While the search for stabilizing mutations takes the whole amino acid sequence of an enzyme into account (with exceptions), rational and semirational engineering of functionality focuses on residues that are directly or indirectly connected to the catalytic center or binding pocket of an enzyme. Assuming a simplistic correlation between binding pocket shape and the ligand structure based on polarity and non-covalent bonding, redesigning these properties allows the acceptance of novel substrates to bind to the enzyme and ideally being processed as the native substrate. This has been shown for substrate and activity engineering of several enzymes connected to biofuel production (see above). Of course, the reality is much more complex, and, in many cases, multiple mutations are required to substantially increase the activity toward a novel substrate (Grisewood et al., 2017; Khersonsky et al., 2018; Trudeau et al., 2018). Computational tools have been developed that target such a goal with sequence design algorithms and subsequent ranking of the energetics of enzyme variants (Pantazes et al., 2015; Amrein et al., 2017; Khersonsky et al., 2018; Lapidoth et al., 2018; Sumbalova et al., 2018). With the aid of the IPRO (iterative computational protein library redesign and optimization procedure) algorithm (Pantazes et al., 2015), for example, scientists were able to redesign the E. coli thioesterase TesA, which originally showed promiscuous activity to a wide range of substrates (Figure 3C). After four rounds of sequence design with IPRO, 54 TesA variants were screened experimentally, 3 and 27 of them showed an increased mole fraction of C12 and C8 fatty acids compared to the wild-type TesA, respectively (Grisewood et al., 2017).
Alternatively, the FuncLib webserver has been used recently to engineer the substrate specificity of the Salmonella enterica acetyl-CoA synthetase (ACS). Screening of 29 ACS designs revealed one multipoint mutant with five mutations in or adjacent to the binding pocket that showed increased specificity for the desired substrate glycolate by twofold and decreased specificity for the native substrate acetate by eightfold at the same time (Khersonsky et al., 2018; Trudeau et al., 2018). The FuncLib algorithm is based on a four-step workflow starting with a screening of the sequence space of the design positions of an enzyme input to allow only amino acid substitutions with at least a modest probability of occurrence in nature. Second, a mutant library in which all multipoint mutants of the allowed mutations is enumerated in Rosetta. The algorithm ranks the candidates after their stability and destabilizing mutations are excluded. To ensure the generation of a diverse set of multipoint mutants, the design candidates are compared based on the introduced mutations, and if similar designs occur, the less stable version(s) is (are) excluded to avoid clustering (Khersonsky et al., 2018), resulting in a condensed library (typically of a few dozen designs) for experimental screening or further pruning through additional computational steps. Forty-nine multipoint mutant variants of the phosphotriesterase (PTE) from Pseudomonas diminuta were tested, and 35 variants showed an increase in esterase efficiency up to 1,000-fold. As a more radical approach to engineer/design enzymes, the applicability of automated modular backbone assembly was recently reported to generate highly active enzymes with diverse substrate preferences (Lapidoth et al., 2018) and hence represent a platform for future directions of enzyme engineering and design. In both applications, FuncLib and modular assembly, no enzyme–substrate or transitions state complex was required.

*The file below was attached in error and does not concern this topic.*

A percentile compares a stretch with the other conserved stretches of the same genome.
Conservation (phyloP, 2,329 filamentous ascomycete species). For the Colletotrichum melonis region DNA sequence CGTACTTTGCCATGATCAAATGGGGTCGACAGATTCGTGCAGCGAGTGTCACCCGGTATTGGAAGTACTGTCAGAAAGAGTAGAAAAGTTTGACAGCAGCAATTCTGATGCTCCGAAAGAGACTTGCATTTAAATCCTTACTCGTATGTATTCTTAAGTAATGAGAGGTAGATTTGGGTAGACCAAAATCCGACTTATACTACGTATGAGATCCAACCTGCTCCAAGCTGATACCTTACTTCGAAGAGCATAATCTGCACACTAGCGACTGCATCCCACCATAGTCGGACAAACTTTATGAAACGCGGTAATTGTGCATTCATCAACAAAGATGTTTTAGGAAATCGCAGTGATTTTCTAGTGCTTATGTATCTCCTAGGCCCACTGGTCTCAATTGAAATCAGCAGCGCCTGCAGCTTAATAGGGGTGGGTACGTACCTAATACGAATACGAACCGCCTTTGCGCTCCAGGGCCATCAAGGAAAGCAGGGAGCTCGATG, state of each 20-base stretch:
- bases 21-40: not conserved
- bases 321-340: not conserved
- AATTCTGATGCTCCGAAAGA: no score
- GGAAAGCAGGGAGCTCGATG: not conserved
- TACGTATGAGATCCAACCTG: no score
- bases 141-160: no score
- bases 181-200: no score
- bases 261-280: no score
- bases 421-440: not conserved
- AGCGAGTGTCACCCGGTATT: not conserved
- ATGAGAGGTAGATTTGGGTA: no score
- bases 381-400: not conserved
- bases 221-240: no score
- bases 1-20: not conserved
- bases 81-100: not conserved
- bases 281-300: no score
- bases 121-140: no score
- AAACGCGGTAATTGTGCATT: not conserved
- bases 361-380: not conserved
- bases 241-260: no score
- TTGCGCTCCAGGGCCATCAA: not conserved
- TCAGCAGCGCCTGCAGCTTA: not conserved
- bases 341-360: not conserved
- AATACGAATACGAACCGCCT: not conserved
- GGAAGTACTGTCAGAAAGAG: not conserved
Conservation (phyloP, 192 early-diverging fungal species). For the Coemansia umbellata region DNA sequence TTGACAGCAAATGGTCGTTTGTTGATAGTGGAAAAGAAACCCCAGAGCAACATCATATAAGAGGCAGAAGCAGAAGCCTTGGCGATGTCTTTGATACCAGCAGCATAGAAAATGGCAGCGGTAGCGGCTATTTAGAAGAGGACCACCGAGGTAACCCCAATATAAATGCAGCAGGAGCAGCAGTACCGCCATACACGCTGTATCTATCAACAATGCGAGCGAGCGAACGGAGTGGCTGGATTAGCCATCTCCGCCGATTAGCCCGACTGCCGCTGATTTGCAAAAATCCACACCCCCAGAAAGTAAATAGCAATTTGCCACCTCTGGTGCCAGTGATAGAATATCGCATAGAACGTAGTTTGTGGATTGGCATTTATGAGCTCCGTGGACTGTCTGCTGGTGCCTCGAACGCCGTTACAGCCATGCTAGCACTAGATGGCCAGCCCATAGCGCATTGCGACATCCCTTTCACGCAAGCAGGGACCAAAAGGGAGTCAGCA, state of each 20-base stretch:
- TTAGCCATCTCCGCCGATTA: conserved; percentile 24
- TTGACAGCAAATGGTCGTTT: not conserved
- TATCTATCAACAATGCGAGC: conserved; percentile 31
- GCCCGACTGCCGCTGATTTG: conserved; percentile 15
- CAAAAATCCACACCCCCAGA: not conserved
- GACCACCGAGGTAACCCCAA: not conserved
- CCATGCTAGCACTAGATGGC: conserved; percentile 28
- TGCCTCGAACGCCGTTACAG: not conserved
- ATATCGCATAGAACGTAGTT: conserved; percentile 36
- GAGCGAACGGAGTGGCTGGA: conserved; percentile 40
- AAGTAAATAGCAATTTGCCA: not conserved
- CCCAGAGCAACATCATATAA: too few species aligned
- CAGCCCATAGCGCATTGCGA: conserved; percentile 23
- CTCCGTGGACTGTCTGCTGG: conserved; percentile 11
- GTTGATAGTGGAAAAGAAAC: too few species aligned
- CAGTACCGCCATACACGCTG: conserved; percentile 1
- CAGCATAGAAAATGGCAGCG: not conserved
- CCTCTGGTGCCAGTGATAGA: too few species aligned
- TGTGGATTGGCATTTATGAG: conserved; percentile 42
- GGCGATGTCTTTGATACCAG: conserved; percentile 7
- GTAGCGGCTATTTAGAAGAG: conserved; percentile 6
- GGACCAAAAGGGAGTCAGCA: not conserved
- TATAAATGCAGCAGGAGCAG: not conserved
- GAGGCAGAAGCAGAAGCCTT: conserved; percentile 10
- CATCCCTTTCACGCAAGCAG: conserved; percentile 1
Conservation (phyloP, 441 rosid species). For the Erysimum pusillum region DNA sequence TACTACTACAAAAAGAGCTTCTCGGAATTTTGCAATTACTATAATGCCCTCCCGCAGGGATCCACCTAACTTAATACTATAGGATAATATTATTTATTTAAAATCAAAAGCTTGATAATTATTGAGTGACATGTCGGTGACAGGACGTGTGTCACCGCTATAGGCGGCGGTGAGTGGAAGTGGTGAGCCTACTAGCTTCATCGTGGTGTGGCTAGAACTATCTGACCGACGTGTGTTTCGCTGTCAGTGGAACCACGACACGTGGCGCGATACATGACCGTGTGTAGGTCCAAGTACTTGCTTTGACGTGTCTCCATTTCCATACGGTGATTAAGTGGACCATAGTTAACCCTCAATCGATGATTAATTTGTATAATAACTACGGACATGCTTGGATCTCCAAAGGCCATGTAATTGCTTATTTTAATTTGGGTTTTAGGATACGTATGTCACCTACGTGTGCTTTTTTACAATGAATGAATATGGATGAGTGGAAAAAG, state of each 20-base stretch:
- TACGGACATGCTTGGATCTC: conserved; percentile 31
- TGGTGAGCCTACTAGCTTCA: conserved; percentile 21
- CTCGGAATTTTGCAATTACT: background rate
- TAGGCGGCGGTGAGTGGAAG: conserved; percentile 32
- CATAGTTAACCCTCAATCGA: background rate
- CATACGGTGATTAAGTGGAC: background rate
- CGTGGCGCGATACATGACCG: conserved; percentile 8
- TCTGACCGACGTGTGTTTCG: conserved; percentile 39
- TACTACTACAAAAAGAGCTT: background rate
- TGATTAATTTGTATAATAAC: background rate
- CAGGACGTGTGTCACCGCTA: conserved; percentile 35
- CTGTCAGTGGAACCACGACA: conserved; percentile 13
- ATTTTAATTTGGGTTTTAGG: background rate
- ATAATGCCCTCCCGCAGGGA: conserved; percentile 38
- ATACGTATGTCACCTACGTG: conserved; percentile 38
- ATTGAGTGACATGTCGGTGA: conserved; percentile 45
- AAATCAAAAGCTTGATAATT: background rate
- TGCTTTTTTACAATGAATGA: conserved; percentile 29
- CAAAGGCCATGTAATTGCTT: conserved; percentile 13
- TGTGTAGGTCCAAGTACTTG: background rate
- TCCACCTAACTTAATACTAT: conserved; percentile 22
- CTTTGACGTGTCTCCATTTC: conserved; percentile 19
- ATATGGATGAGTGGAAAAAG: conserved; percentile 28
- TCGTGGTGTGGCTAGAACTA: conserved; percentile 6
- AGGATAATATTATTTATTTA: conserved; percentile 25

An alternative web application, the HotSpot Wizard 3.0 webserver (Sumbalova et al., 2018), comprises a large number of computational tools for modeling and assessment of protein mutations for the generation of smart libraries. Again, Rosetta software is included to calculate energy changes upon mutations to select those mutations that have a stabilizing effect on the enzyme structure. Interestingly, with the third version of HotSpot Wizard, tools for enzyme structure prediction and model quality assessment were added to increase applicability for the vast amount of enzyme sequence data whose structure has not been determined yet. Success for the application of HotSpot Wizard 3.0 in enzyme engineering has been demonstrated recently on the examples of engineering the kinetic stability of a hyperthermostable β-mannanase (Liu Z. et al., 2021) and enzymatic efficiency of a lytic polysaccharide monooxygenase MtC1 (Guo et al., 2020).